Description Usage Arguments Details Value Note Author(s) References See Also Examples
This function performs Bayesian variable selection for binomial logit regression models via spike and slab priors. A clusterspecific random intercept can be included in the model to account for withincluster dependence with variance selection of the random intercept to determine whether there is betweencluster variation in the model. For posterior inference, a MCMC sampling algorithm is used which is based on data augmentation.
1 2 
y 
an integer vector of binomial counts 
N 
an integer vector containing the number of trials 
X 
a design matrix (including an intercept term) 
model 
an (optional) list specifying the structure of the model (see details) 
prior 
an (optional) list of prior settings and hyperparameters controlling the priors (see details) 
mcmc 
an (optional) list of MCMC sampling options (see details) 
start 
an (optional), numeric vector containing starting values for the
regression effects (including an intercept term); defaults to 
BVS 
if 
The method provides Bayesian variable selection for binomial logit models
using mixture priors with a spike and a slab component to identify regressors
with a nonzero effect. More specifically, a Dirac spike is used, i.e. a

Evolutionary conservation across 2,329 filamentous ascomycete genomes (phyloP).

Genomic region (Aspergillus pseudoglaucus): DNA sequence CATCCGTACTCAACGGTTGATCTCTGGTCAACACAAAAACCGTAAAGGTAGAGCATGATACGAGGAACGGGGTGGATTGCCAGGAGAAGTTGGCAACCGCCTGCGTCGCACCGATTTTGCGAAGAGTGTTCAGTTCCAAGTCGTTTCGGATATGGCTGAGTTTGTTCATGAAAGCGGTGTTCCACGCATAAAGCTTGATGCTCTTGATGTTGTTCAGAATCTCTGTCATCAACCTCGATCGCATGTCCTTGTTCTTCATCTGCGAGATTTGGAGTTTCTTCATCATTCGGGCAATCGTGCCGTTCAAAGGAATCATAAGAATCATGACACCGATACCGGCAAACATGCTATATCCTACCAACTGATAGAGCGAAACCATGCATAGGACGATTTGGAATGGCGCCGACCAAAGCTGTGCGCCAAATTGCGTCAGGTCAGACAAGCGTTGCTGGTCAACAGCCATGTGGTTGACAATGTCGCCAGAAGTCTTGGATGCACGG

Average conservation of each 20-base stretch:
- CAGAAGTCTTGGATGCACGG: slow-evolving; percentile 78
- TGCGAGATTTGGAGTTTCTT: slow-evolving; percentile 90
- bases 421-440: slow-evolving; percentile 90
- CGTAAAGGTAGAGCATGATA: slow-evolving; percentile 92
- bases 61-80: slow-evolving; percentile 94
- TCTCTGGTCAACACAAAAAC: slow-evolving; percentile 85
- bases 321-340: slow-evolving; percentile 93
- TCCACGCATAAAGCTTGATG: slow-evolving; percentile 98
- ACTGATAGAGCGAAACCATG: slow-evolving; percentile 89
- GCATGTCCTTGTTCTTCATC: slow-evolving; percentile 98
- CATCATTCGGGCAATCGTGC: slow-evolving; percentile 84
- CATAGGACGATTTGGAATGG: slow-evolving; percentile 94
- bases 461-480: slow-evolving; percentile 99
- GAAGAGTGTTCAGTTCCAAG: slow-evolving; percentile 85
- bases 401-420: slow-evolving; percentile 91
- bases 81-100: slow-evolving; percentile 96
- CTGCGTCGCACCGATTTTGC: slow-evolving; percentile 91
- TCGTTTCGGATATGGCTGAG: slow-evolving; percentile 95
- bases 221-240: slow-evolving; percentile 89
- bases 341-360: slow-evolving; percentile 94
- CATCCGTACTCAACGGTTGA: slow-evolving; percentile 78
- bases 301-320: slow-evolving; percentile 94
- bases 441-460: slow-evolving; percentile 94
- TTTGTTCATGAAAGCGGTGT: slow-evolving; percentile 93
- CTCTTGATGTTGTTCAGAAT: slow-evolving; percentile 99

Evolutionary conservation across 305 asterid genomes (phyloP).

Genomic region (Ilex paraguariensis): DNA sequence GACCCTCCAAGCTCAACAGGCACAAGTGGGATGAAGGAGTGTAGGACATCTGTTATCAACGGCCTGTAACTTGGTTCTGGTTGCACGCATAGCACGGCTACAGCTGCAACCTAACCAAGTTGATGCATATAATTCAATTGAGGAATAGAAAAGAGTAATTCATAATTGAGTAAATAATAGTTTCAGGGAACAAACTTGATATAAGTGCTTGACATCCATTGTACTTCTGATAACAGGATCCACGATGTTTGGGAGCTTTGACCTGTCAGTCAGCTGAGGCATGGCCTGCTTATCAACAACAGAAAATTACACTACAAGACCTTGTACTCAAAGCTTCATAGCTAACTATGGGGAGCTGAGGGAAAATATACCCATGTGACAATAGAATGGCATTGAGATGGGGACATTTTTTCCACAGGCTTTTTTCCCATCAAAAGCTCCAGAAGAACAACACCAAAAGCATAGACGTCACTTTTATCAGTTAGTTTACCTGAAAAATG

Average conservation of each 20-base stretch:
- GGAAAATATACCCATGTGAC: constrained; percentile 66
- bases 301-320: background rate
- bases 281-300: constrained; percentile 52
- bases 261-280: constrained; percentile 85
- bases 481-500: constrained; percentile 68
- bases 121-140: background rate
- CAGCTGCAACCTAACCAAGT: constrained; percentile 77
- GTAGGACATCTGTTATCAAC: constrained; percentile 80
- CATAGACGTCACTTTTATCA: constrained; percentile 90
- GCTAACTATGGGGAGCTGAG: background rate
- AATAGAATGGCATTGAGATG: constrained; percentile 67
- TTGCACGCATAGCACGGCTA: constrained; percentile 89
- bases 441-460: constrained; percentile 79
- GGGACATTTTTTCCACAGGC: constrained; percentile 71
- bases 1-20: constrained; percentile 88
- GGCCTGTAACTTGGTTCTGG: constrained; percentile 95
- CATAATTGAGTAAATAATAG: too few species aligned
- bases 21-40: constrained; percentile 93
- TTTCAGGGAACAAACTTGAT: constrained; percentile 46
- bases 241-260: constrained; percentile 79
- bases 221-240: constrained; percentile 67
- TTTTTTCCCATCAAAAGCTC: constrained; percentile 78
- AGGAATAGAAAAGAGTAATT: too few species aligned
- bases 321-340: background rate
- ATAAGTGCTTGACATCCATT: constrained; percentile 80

point mass at zero and (by default), the slab component is specified as a scale
mixture of normal distributions, resulting in a Studentt distribution with
2psi.nu
degrees of freedom.
In the more general random intercept model, variance selection of the random
intercept is based on the noncentered parameterization of the model, where
the signed standard deviation θ_α of the random intercept term
appears as a further regression effect in the model equation.
For details, see Wagner and Duller (2012).
The implementation of Bayesian variable selection further relies on the
representation of the binomial logit model as a Gaussian regression model
in auxiliary variables. Data augmentation is based on Fussl et
al. (2013), who show that the binomial logit model can be represented as a
linear regression model in the latent variable, which has an interpretation as
the difference of aggregated utilities. The error distribution in the auxiliary
model is approximated by a finite scale mixture of normal distributions, where
the mixture parameters are taken from the R package binomlogit
.